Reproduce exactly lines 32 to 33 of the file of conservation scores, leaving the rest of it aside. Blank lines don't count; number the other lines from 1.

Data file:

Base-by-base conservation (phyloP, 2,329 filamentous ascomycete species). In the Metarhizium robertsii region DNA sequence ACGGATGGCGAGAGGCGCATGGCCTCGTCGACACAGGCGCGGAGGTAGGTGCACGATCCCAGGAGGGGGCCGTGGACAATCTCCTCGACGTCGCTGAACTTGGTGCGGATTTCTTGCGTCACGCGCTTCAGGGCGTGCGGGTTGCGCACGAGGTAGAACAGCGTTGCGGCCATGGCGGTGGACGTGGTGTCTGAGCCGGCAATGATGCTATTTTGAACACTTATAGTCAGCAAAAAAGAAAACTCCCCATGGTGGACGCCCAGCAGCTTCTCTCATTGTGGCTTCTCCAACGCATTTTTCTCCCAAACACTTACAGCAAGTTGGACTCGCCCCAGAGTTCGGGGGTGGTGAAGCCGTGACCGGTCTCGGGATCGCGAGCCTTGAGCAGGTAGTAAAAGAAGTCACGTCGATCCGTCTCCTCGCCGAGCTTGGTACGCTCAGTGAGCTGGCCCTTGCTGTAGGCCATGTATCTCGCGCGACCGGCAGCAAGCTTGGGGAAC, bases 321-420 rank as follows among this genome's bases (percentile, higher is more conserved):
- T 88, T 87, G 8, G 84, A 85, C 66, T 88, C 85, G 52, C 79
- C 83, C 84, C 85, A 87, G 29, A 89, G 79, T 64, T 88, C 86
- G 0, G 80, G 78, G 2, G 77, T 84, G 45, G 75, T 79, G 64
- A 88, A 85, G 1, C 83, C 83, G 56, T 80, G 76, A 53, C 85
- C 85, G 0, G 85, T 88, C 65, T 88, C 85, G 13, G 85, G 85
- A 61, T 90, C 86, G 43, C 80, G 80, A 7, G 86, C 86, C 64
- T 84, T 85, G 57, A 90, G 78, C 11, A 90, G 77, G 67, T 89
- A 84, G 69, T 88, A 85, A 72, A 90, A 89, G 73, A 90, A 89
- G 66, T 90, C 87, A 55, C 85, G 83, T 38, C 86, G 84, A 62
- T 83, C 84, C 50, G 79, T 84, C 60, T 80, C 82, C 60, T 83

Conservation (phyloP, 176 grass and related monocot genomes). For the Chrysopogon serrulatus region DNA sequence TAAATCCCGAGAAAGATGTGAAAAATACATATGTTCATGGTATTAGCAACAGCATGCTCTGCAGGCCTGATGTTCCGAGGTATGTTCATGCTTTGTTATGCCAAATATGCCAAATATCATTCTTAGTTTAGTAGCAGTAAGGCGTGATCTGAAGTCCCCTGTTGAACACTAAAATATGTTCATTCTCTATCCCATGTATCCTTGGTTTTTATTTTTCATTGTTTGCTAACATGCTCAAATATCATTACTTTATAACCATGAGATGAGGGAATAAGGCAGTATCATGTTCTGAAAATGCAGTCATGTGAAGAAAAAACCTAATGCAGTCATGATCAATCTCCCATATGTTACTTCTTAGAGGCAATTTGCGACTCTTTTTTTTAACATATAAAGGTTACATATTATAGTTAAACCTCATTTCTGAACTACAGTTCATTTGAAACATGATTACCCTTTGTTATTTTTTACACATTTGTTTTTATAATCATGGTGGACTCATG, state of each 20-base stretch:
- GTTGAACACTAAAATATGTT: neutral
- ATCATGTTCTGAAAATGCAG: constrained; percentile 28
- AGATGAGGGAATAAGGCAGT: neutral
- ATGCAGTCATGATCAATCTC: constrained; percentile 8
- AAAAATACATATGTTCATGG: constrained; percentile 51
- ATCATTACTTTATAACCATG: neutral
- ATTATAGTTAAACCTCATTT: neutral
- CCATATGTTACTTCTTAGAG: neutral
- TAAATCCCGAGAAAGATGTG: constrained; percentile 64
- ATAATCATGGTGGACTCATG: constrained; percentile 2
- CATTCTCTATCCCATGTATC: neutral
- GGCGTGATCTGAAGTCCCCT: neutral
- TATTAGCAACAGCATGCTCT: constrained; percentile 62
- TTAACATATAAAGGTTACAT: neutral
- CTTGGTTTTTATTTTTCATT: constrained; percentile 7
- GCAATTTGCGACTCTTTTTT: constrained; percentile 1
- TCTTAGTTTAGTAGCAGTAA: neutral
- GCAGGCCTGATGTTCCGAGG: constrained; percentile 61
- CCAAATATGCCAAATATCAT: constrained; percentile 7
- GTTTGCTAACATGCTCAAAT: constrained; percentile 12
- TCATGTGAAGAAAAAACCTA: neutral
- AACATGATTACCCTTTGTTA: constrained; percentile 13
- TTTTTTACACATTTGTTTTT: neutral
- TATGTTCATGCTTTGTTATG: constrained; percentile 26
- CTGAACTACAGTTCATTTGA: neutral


- GTTTGCTAACATGCTCAAAT: constrained; percentile 12
- TCATGTGAAGAAAAAACCTA: neutral